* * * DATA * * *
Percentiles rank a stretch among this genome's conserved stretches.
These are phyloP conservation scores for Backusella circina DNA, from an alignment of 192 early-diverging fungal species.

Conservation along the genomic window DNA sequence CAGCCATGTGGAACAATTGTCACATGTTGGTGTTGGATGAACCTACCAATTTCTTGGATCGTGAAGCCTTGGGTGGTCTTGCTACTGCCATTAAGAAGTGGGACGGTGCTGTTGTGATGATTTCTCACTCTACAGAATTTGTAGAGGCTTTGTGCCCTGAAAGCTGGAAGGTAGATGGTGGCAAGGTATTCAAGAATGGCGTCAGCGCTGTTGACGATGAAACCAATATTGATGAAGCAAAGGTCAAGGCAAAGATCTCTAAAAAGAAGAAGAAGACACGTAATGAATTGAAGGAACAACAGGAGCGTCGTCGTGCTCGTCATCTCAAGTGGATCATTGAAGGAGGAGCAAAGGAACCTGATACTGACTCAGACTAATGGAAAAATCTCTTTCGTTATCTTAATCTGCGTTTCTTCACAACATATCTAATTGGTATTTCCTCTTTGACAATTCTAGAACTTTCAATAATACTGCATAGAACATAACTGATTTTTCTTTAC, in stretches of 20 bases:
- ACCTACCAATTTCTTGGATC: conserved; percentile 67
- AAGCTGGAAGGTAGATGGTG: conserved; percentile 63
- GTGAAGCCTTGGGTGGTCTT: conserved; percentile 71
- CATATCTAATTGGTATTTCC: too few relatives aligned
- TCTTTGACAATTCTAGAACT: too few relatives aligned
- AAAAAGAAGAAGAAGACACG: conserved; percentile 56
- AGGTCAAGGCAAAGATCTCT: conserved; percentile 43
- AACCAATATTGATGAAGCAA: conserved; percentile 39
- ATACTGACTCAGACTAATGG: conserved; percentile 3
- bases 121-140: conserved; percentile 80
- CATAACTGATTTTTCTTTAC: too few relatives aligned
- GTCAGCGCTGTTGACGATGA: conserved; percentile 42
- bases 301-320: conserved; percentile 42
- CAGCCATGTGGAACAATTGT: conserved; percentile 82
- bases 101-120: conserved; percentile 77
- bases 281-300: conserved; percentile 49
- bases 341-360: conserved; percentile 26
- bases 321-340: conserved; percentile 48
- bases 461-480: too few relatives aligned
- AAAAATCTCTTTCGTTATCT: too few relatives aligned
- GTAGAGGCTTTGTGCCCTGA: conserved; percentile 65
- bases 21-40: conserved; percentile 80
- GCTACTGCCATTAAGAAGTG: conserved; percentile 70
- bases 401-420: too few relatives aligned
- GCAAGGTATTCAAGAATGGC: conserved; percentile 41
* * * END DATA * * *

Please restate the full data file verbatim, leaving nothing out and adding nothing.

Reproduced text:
Percentiles rank a stretch among this genome's conserved stretches.
These are phyloP conservation scores for Backusella circina DNA, from an alignment of 192 early-diverging fungal species.

Conservation along the genomic window DNA sequence CAGCCATGTGGAACAATTGTCACATGTTGGTGTTGGATGAACCTACCAATTTCTTGGATCGTGAAGCCTTGGGTGGTCTTGCTACTGCCATTAAGAAGTGGGACGGTGCTGTTGTGATGATTTCTCACTCTACAGAATTTGTAGAGGCTTTGTGCCCTGAAAGCTGGAAGGTAGATGGTGGCAAGGTATTCAAGAATGGCGTCAGCGCTGTTGACGATGAAACCAATATTGATGAAGCAAAGGTCAAGGCAAAGATCTCTAAAAAGAAGAAGAAGACACGTAATGAATTGAAGGAACAACAGGAGCGTCGTCGTGCTCGTCATCTCAAGTGGATCATTGAAGGAGGAGCAAAGGAACCTGATACTGACTCAGACTAATGGAAAAATCTCTTTCGTTATCTTAATCTGCGTTTCTTCACAACATATCTAATTGGTATTTCCTCTTTGACAATTCTAGAACTTTCAATAATACTGCATAGAACATAACTGATTTTTCTTTAC, in stretches of 20 bases:
- ACCTACCAATTTCTTGGATC: conserved; percentile 67
- AAGCTGGAAGGTAGATGGTG: conserved; percentile 63
- GTGAAGCCTTGGGTGGTCTT: conserved; percentile 71
- CATATCTAATTGGTATTTCC: too few relatives aligned
- TCTTTGACAATTCTAGAACT: too few relatives aligned
- AAAAAGAAGAAGAAGACACG: conserved; percentile 56
- AGGTCAAGGCAAAGATCTCT: conserved; percentile 43
- AACCAATATTGATGAAGCAA: conserved; percentile 39
- ATACTGACTCAGACTAATGG: conserved; percentile 3
- bases 121-140: conserved; percentile 80
- CATAACTGATTTTTCTTTAC: too few relatives aligned
- GTCAGCGCTGTTGACGATGA: conserved; percentile 42
- bases 301-320: conserved; percentile 42
- CAGCCATGTGGAACAATTGT: conserved; percentile 82
- bases 101-120: conserved; percentile 77
- bases 281-300: conserved; percentile 49
- bases 341-360: conserved; percentile 26
- bases 321-340: conserved; percentile 48
- bases 461-480: too few relatives aligned
- AAAAATCTCTTTCGTTATCT: too few relatives aligned
- GTAGAGGCTTTGTGCCCTGA: conserved; percentile 65
- bases 21-40: conserved; percentile 80
- GCTACTGCCATTAAGAAGTG: conserved; percentile 70
- bases 401-420: too few relatives aligned
- GCAAGGTATTCAAGAATGGC: conserved; percentile 41